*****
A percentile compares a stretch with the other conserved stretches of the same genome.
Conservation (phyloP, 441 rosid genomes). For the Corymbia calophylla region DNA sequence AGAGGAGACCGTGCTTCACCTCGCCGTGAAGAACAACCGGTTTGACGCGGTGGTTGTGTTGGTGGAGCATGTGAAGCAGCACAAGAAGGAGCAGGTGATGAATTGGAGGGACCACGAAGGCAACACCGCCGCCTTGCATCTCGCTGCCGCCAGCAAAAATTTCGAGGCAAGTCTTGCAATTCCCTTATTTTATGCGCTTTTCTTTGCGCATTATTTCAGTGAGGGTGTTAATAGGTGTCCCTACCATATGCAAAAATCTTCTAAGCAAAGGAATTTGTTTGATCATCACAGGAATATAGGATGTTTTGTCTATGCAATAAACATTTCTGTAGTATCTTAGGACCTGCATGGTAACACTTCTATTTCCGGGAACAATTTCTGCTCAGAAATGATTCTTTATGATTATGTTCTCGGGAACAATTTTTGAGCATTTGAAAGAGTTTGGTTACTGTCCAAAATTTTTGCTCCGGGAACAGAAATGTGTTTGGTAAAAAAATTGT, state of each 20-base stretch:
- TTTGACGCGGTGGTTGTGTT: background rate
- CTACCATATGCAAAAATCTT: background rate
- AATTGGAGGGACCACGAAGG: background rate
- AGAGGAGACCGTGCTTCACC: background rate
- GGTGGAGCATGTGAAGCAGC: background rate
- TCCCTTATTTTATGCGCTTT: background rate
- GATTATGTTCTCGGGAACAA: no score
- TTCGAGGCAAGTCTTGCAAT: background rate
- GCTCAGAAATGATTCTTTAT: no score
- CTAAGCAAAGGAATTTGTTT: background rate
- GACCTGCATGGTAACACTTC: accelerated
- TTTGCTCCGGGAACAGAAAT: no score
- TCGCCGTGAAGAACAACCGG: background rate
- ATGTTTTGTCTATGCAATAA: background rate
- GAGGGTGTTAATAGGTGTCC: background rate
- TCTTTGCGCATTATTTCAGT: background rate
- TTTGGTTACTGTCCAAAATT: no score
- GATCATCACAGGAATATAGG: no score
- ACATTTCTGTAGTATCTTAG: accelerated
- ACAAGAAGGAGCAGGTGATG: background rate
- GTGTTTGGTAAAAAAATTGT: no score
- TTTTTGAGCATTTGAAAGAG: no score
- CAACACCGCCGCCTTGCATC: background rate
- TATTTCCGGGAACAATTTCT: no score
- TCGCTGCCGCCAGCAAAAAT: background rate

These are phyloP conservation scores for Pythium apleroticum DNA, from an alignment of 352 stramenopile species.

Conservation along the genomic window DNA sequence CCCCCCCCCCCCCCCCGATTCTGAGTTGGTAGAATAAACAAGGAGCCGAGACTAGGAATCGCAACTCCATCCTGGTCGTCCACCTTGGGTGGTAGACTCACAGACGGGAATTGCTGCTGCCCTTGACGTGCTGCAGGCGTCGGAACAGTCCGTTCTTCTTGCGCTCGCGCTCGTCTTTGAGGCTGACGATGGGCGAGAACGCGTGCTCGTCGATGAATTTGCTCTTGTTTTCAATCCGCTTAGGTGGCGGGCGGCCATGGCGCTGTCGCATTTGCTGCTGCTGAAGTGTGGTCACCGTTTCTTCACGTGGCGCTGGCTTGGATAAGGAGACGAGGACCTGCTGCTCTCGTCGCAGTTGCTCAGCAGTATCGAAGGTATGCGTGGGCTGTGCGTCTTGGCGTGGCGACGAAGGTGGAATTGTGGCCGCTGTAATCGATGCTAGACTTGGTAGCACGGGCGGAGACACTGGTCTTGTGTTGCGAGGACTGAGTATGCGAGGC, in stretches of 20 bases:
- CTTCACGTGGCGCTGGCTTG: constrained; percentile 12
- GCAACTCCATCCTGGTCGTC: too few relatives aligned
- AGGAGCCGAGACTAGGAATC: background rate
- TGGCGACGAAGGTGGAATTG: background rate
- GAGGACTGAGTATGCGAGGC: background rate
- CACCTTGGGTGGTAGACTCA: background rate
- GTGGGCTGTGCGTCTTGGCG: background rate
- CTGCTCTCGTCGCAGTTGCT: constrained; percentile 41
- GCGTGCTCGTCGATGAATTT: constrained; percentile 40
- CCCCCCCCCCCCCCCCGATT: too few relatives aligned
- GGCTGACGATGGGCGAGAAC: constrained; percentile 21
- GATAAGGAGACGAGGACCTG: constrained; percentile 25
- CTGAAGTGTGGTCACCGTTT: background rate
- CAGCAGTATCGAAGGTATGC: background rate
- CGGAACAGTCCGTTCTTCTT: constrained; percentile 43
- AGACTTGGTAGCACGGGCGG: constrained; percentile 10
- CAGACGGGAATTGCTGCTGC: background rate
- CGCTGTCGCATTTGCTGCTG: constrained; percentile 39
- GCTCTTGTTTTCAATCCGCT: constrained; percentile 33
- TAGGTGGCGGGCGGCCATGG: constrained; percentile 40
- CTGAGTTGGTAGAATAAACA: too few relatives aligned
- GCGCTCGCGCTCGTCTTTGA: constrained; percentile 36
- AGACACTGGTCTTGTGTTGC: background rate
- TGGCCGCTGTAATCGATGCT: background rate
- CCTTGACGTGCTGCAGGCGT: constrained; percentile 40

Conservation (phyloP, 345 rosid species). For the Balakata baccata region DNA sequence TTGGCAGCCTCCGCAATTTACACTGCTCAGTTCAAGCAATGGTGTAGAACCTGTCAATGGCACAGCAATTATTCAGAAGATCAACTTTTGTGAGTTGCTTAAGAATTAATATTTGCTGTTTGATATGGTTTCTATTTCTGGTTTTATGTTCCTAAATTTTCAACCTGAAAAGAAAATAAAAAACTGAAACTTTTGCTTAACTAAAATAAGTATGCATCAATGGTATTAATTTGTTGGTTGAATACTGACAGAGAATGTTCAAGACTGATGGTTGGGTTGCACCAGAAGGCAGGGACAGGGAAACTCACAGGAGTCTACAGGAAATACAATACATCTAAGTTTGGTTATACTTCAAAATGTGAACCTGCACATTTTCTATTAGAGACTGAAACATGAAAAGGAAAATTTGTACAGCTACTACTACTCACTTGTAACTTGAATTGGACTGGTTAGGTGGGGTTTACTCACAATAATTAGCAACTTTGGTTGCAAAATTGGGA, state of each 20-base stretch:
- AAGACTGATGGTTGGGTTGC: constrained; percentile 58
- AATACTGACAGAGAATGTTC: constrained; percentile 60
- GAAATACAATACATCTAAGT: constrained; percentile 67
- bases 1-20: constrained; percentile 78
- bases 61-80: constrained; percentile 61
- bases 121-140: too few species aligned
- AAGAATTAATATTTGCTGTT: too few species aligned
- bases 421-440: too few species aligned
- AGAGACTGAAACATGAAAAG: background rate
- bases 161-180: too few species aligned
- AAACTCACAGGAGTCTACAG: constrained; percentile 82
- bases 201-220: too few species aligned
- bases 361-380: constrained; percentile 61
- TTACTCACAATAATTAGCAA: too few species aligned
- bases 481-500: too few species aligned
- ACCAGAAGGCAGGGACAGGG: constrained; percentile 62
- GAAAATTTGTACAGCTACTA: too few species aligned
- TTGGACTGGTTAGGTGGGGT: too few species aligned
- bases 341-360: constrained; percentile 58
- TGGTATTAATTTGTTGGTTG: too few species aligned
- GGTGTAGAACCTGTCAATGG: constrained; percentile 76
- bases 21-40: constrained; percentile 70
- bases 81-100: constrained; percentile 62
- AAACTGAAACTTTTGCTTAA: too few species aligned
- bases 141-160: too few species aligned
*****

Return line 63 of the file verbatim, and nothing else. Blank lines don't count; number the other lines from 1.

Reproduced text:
- bases 421-440: too few species aligned